Hyperdemand: A static traffic model with backward-bending demand curves
Lewis J. Lehe and
Economics of Transportation, 2020, vol. 24, issue C
Static traffic models, in the tradition of Walters (1961), typically feature a ‘‘demand curve’’ giving the vehicle flow demanded for each unit travel time (inverse speed). Traditionally, the demand curve declines because people want to drive more as travel times fall. This paper proposes that the vehicle flow demanded can, instead, plausibly rise with unit travel time (a phenomenon we call ‘‘hyperdemand’’), if congestion somehow induces some people to switch from high-to low-occupancy modes. To illustrate, we present a model of travel in an isotropic downtown where people choose among not traveling, a low-occupancy mode called ‘‘Alone’’ and a high-occupancy mode called ‘‘Pool.’’ Pool trips detour to pick up and drop off passengers en route, so congestion delays them more than Alone trips. Consequently, multiple equilibria can arise even in ‘‘light congestion,’’ and small toll increases can have dramatic impacts by eliminating equilibria.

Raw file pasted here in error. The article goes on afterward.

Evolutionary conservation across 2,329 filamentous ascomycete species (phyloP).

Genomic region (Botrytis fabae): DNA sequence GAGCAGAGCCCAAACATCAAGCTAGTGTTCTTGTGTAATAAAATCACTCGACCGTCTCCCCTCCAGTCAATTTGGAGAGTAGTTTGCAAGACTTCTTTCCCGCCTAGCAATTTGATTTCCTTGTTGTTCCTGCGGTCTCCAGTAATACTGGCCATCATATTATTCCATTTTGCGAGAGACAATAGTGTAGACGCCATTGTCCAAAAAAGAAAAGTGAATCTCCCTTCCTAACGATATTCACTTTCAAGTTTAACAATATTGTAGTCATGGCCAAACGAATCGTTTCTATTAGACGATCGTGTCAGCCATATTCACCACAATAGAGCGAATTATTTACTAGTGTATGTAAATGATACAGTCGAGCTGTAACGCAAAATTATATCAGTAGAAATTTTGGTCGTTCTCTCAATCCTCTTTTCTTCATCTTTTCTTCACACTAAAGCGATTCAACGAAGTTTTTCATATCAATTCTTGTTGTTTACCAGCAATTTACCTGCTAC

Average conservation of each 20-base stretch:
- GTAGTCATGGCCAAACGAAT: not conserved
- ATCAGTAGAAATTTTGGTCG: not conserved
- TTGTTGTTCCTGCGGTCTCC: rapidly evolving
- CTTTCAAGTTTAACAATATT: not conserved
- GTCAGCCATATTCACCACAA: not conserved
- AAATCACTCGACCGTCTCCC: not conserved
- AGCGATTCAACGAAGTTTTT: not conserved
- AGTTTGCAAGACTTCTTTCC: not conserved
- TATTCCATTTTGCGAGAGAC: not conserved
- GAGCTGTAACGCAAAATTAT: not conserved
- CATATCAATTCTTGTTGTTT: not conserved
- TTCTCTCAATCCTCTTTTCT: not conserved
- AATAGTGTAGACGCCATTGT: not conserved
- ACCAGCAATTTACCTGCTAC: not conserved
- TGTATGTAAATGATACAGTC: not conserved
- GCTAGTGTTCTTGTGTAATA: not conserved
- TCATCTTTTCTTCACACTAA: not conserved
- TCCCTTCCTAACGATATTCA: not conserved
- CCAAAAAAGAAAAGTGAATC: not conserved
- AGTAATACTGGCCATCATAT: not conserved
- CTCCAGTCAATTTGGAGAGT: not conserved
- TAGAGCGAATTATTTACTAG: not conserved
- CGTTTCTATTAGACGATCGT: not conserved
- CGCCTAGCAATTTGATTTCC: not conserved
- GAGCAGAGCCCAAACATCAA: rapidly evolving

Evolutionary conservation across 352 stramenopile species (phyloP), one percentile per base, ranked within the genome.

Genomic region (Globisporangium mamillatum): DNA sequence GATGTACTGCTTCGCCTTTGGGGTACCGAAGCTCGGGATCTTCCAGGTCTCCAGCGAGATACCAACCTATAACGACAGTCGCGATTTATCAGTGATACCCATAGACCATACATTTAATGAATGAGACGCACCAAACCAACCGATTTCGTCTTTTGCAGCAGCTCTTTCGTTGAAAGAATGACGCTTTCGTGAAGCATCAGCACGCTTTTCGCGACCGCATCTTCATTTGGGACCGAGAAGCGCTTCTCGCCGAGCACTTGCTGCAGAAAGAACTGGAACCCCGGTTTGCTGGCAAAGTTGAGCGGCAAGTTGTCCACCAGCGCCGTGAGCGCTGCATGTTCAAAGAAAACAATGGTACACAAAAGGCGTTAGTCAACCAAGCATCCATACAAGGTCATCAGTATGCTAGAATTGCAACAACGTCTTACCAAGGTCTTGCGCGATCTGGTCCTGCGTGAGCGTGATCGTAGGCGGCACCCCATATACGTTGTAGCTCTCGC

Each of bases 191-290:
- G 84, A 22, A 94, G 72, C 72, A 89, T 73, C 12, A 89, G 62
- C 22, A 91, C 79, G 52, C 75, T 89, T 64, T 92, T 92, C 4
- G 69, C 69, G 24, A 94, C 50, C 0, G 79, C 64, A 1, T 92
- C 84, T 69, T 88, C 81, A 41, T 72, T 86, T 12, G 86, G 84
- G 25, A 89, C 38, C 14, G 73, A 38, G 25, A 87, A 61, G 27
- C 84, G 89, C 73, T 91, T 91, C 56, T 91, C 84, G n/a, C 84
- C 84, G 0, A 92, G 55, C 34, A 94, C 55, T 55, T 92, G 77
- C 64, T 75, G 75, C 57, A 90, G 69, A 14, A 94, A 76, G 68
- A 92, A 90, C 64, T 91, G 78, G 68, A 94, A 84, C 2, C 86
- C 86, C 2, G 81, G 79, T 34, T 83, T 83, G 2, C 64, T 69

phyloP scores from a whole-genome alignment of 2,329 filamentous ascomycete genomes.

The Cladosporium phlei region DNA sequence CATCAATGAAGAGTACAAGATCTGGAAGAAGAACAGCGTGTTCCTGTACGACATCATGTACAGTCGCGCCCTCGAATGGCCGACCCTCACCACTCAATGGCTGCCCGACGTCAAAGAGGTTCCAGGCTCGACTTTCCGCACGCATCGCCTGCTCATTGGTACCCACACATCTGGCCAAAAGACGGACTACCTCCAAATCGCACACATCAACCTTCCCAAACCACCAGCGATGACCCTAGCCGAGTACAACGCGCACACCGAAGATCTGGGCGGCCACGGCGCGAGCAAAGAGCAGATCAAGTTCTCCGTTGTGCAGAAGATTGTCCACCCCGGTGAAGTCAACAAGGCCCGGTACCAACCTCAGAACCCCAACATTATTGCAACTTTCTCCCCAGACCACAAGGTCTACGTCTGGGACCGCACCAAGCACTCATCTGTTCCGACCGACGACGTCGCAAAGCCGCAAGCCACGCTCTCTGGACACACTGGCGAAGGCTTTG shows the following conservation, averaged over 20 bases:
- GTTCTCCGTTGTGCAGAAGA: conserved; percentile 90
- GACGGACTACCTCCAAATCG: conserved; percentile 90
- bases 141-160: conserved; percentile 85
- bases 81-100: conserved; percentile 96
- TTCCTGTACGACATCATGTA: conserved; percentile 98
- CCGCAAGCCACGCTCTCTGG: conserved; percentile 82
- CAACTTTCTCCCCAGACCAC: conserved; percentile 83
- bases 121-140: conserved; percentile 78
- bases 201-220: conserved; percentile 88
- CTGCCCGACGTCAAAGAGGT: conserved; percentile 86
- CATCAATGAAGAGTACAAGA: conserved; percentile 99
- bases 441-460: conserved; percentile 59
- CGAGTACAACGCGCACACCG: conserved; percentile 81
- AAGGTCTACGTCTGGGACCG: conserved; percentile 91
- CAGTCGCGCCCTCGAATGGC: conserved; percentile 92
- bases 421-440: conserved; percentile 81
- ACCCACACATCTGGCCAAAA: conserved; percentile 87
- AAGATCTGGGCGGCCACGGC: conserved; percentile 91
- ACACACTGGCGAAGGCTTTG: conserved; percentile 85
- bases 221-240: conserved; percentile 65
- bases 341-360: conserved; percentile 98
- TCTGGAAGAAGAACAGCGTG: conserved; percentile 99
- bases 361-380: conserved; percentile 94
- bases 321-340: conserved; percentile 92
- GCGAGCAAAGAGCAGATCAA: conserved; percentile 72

Keywords: Carpool; Toll; Macroscopic fundamental diagram; Isotropic; Congestion; Ridesharing (search for similar items in EconPapers)
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Persistent link: https://EconPapers.repec.org/RePEc:eee:ecotra:v:24:y:2020:i:c:s2212012220301180
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